Kindness crusade in face of trying times

Nate L’Estrange says his involvement in student groups and the critical thinking skills he gained in lectures at USC have equipped him for his career path as an entrepreneur – and to help others in the middle of a pandemic.

The 30-year-old from Maroochydore is the founder of The Kindness Collective, an initiative that aims to connect people experiencing social isolation and loneliness, to lessen the impact of mental health issues.

“Not long after I graduated from USC, I experienced some really hard life events and was lucky enough to be cared for and supported by my family, as well as the extended family I’d built for myself through the uni outdoor recreation group, USC Activate,” Nate said.

“I had this realisation that not everyone has the good fortune to have that level of love around them when things get tough, so I started thinking about what I could do to pay forward the support I’d received and that’s how The Kindness Collective was born,” he said.

Nate, who also worked as a USC Student Ambassador in the final years of his degree, said in the face of COVID-19 many people are feeling anxious and disconnected.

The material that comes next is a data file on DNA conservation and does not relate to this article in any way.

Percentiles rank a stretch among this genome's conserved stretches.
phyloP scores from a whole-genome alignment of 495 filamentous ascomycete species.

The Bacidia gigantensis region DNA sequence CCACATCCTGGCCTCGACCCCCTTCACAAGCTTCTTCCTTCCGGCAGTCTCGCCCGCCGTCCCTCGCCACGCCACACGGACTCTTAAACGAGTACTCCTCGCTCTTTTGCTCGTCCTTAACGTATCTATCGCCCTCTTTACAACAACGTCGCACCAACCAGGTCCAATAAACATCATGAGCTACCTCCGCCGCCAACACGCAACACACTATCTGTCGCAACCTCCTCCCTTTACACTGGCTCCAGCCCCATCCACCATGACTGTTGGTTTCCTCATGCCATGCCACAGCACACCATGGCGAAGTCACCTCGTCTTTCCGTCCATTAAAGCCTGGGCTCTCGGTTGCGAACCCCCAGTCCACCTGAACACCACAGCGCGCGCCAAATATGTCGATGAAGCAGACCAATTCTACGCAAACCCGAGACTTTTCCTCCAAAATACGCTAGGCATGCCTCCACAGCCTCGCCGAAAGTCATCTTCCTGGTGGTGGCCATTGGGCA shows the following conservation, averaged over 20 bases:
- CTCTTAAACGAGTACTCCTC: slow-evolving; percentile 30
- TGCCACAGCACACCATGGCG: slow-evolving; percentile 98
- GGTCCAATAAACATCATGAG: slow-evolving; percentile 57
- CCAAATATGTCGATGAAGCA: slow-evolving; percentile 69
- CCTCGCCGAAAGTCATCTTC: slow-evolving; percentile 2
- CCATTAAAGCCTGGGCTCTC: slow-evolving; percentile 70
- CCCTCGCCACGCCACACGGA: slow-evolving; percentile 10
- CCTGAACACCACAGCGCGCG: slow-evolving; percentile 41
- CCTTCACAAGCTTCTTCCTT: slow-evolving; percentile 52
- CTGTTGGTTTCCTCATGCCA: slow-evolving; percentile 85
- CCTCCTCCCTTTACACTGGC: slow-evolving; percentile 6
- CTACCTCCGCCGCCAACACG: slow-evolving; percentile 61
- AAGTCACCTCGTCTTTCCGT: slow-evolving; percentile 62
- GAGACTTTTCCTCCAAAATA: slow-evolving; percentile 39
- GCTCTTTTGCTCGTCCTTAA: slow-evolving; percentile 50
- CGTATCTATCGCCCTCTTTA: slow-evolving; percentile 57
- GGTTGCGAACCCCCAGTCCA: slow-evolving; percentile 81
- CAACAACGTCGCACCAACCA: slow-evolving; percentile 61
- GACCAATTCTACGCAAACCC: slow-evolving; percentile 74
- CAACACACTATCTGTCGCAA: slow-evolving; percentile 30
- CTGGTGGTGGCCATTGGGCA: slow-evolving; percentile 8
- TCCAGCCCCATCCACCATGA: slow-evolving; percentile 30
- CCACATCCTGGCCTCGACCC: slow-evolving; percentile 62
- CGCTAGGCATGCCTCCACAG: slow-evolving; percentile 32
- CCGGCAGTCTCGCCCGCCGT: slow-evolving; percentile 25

“While we are being advised not to venture outside of our houses right now, it’s so important to stay connected in the community as much as possible,” he said.

In response to current physical distancing requirements, Nate will be running online game meet-ups based on his recently launched board game developed through The Kindness Collective called ‘Listen Up’.

“The game encourages people to talk about their feelings and aims to create a safe, fun way for little kids through to adults to talk about different emotions,” Nate said.

“Players have to make their way through a range of questions from ‘what would your super-power be?’ through to ‘do the people in your life know how much they mean to you, and how do you show them you care?’,” he said.

“It’s all about being vulnerable and offering a new way to start conversations around mental health. I plan to run the online sessions every week and hope to get people from all over Australia to join the online video chat.”

Nate said he also plans to run online yoga and mindfulness sessions through The Kindness Collective Facebook page in the coming weeks.

“It’s not where I saw myself making a career, but my Bachelor of Biomedical Science degree has absolutely laid the foundations of how I approach these new endeavours. Having that understanding of science helps me think rationally and acknowledge the importance of hard data.

“University study in general also helps you to work in a self-directed way. No-one is pushing you to get a high distinction over a pass, but it comes down to the standard you set for yourself and what you want to achieve.

“That’s totally applicable in the business and start-up sector too. Not every element is fun, but you learn to love the challenges and I often draw on different learning mechanisms that I gained at USC to refocus and take the next step in my work.”

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